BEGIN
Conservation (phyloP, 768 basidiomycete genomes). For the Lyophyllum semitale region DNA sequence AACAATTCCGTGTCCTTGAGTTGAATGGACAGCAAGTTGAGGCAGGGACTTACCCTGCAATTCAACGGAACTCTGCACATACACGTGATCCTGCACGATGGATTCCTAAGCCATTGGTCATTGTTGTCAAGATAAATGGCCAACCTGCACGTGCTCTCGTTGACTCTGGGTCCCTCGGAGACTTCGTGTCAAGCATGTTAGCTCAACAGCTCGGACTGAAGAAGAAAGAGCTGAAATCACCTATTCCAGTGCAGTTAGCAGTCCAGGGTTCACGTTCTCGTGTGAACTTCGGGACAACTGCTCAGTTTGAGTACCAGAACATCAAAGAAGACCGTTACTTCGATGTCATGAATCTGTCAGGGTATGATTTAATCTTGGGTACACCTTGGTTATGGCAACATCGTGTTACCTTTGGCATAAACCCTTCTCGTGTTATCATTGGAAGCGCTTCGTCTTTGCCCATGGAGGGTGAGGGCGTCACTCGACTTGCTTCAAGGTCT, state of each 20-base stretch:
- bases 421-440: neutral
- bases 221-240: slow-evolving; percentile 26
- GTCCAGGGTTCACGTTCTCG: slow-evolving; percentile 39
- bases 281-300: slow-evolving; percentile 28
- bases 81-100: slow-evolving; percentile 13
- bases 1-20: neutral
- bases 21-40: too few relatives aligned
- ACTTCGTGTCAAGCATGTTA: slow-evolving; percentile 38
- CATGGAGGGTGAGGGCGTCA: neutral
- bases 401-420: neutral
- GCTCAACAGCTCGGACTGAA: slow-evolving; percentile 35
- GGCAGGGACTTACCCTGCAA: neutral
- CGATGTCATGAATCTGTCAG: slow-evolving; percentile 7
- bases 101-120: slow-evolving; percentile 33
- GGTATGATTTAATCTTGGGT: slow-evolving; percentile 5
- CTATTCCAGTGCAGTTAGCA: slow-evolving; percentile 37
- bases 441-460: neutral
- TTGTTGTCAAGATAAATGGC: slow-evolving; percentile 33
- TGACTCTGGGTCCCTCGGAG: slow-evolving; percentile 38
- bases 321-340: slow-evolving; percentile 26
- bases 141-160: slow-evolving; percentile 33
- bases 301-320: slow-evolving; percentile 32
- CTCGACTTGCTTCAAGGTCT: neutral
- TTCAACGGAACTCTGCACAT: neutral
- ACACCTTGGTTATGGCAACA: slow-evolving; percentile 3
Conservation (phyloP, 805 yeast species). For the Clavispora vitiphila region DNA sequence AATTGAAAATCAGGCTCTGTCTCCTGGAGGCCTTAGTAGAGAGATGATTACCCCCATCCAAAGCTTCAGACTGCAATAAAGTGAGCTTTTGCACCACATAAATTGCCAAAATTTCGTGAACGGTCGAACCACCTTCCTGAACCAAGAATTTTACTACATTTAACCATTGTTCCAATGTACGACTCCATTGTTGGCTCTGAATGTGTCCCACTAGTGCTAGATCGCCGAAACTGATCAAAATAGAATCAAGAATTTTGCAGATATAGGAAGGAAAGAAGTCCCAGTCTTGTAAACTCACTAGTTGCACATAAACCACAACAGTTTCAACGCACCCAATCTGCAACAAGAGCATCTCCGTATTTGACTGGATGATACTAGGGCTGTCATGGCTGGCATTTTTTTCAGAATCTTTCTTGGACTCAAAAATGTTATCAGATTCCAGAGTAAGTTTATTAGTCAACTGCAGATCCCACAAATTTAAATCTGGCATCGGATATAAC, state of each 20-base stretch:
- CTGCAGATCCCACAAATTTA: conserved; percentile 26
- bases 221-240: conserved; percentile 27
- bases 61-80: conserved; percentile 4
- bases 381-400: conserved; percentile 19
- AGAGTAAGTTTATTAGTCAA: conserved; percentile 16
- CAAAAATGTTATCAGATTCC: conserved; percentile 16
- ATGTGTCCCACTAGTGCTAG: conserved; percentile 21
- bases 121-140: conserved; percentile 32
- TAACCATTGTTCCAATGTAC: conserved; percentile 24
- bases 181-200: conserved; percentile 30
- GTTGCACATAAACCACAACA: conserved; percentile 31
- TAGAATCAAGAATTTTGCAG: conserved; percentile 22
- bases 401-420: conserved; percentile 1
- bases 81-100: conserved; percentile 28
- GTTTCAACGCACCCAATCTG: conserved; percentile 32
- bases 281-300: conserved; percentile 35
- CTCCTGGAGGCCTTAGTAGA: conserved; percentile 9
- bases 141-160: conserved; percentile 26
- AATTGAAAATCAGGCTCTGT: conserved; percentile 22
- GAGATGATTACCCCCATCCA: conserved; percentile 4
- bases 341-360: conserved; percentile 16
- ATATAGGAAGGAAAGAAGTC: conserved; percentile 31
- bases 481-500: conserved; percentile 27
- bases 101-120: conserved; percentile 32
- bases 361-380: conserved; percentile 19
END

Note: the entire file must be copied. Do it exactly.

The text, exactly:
Conservation (phyloP, 768 basidiomycete genomes). For the Lyophyllum semitale region DNA sequence AACAATTCCGTGTCCTTGAGTTGAATGGACAGCAAGTTGAGGCAGGGACTTACCCTGCAATTCAACGGAACTCTGCACATACACGTGATCCTGCACGATGGATTCCTAAGCCATTGGTCATTGTTGTCAAGATAAATGGCCAACCTGCACGTGCTCTCGTTGACTCTGGGTCCCTCGGAGACTTCGTGTCAAGCATGTTAGCTCAACAGCTCGGACTGAAGAAGAAAGAGCTGAAATCACCTATTCCAGTGCAGTTAGCAGTCCAGGGTTCACGTTCTCGTGTGAACTTCGGGACAACTGCTCAGTTTGAGTACCAGAACATCAAAGAAGACCGTTACTTCGATGTCATGAATCTGTCAGGGTATGATTTAATCTTGGGTACACCTTGGTTATGGCAACATCGTGTTACCTTTGGCATAAACCCTTCTCGTGTTATCATTGGAAGCGCTTCGTCTTTGCCCATGGAGGGTGAGGGCGTCACTCGACTTGCTTCAAGGTCT, state of each 20-base stretch:
- bases 421-440: neutral
- bases 221-240: slow-evolving; percentile 26
- GTCCAGGGTTCACGTTCTCG: slow-evolving; percentile 39
- bases 281-300: slow-evolving; percentile 28
- bases 81-100: slow-evolving; percentile 13
- bases 1-20: neutral
- bases 21-40: too few relatives aligned
- ACTTCGTGTCAAGCATGTTA: slow-evolving; percentile 38
- CATGGAGGGTGAGGGCGTCA: neutral
- bases 401-420: neutral
- GCTCAACAGCTCGGACTGAA: slow-evolving; percentile 35
- GGCAGGGACTTACCCTGCAA: neutral
- CGATGTCATGAATCTGTCAG: slow-evolving; percentile 7
- bases 101-120: slow-evolving; percentile 33
- GGTATGATTTAATCTTGGGT: slow-evolving; percentile 5
- CTATTCCAGTGCAGTTAGCA: slow-evolving; percentile 37
- bases 441-460: neutral
- TTGTTGTCAAGATAAATGGC: slow-evolving; percentile 33
- TGACTCTGGGTCCCTCGGAG: slow-evolving; percentile 38
- bases 321-340: slow-evolving; percentile 26
- bases 141-160: slow-evolving; percentile 33
- bases 301-320: slow-evolving; percentile 32
- CTCGACTTGCTTCAAGGTCT: neutral
- TTCAACGGAACTCTGCACAT: neutral
- ACACCTTGGTTATGGCAACA: slow-evolving; percentile 3
Conservation (phyloP, 805 yeast species). For the Clavispora vitiphila region DNA sequence AATTGAAAATCAGGCTCTGTCTCCTGGAGGCCTTAGTAGAGAGATGATTACCCCCATCCAAAGCTTCAGACTGCAATAAAGTGAGCTTTTGCACCACATAAATTGCCAAAATTTCGTGAACGGTCGAACCACCTTCCTGAACCAAGAATTTTACTACATTTAACCATTGTTCCAATGTACGACTCCATTGTTGGCTCTGAATGTGTCCCACTAGTGCTAGATCGCCGAAACTGATCAAAATAGAATCAAGAATTTTGCAGATATAGGAAGGAAAGAAGTCCCAGTCTTGTAAACTCACTAGTTGCACATAAACCACAACAGTTTCAACGCACCCAATCTGCAACAAGAGCATCTCCGTATTTGACTGGATGATACTAGGGCTGTCATGGCTGGCATTTTTTTCAGAATCTTTCTTGGACTCAAAAATGTTATCAGATTCCAGAGTAAGTTTATTAGTCAACTGCAGATCCCACAAATTTAAATCTGGCATCGGATATAAC, state of each 20-base stretch:
- CTGCAGATCCCACAAATTTA: conserved; percentile 26
- bases 221-240: conserved; percentile 27
- bases 61-80: conserved; percentile 4
- bases 381-400: conserved; percentile 19
- AGAGTAAGTTTATTAGTCAA: conserved; percentile 16
- CAAAAATGTTATCAGATTCC: conserved; percentile 16
- ATGTGTCCCACTAGTGCTAG: conserved; percentile 21
- bases 121-140: conserved; percentile 32
- TAACCATTGTTCCAATGTAC: conserved; percentile 24
- bases 181-200: conserved; percentile 30
- GTTGCACATAAACCACAACA: conserved; percentile 31
- TAGAATCAAGAATTTTGCAG: conserved; percentile 22
- bases 401-420: conserved; percentile 1
- bases 81-100: conserved; percentile 28
- GTTTCAACGCACCCAATCTG: conserved; percentile 32
- bases 281-300: conserved; percentile 35
- CTCCTGGAGGCCTTAGTAGA: conserved; percentile 9
- bases 141-160: conserved; percentile 26
- AATTGAAAATCAGGCTCTGT: conserved; percentile 22
- GAGATGATTACCCCCATCCA: conserved; percentile 4
- bases 341-360: conserved; percentile 16
- ATATAGGAAGGAAAGAAGTC: conserved; percentile 31
- bases 481-500: conserved; percentile 27
- bases 101-120: conserved; percentile 32
- bases 361-380: conserved; percentile 19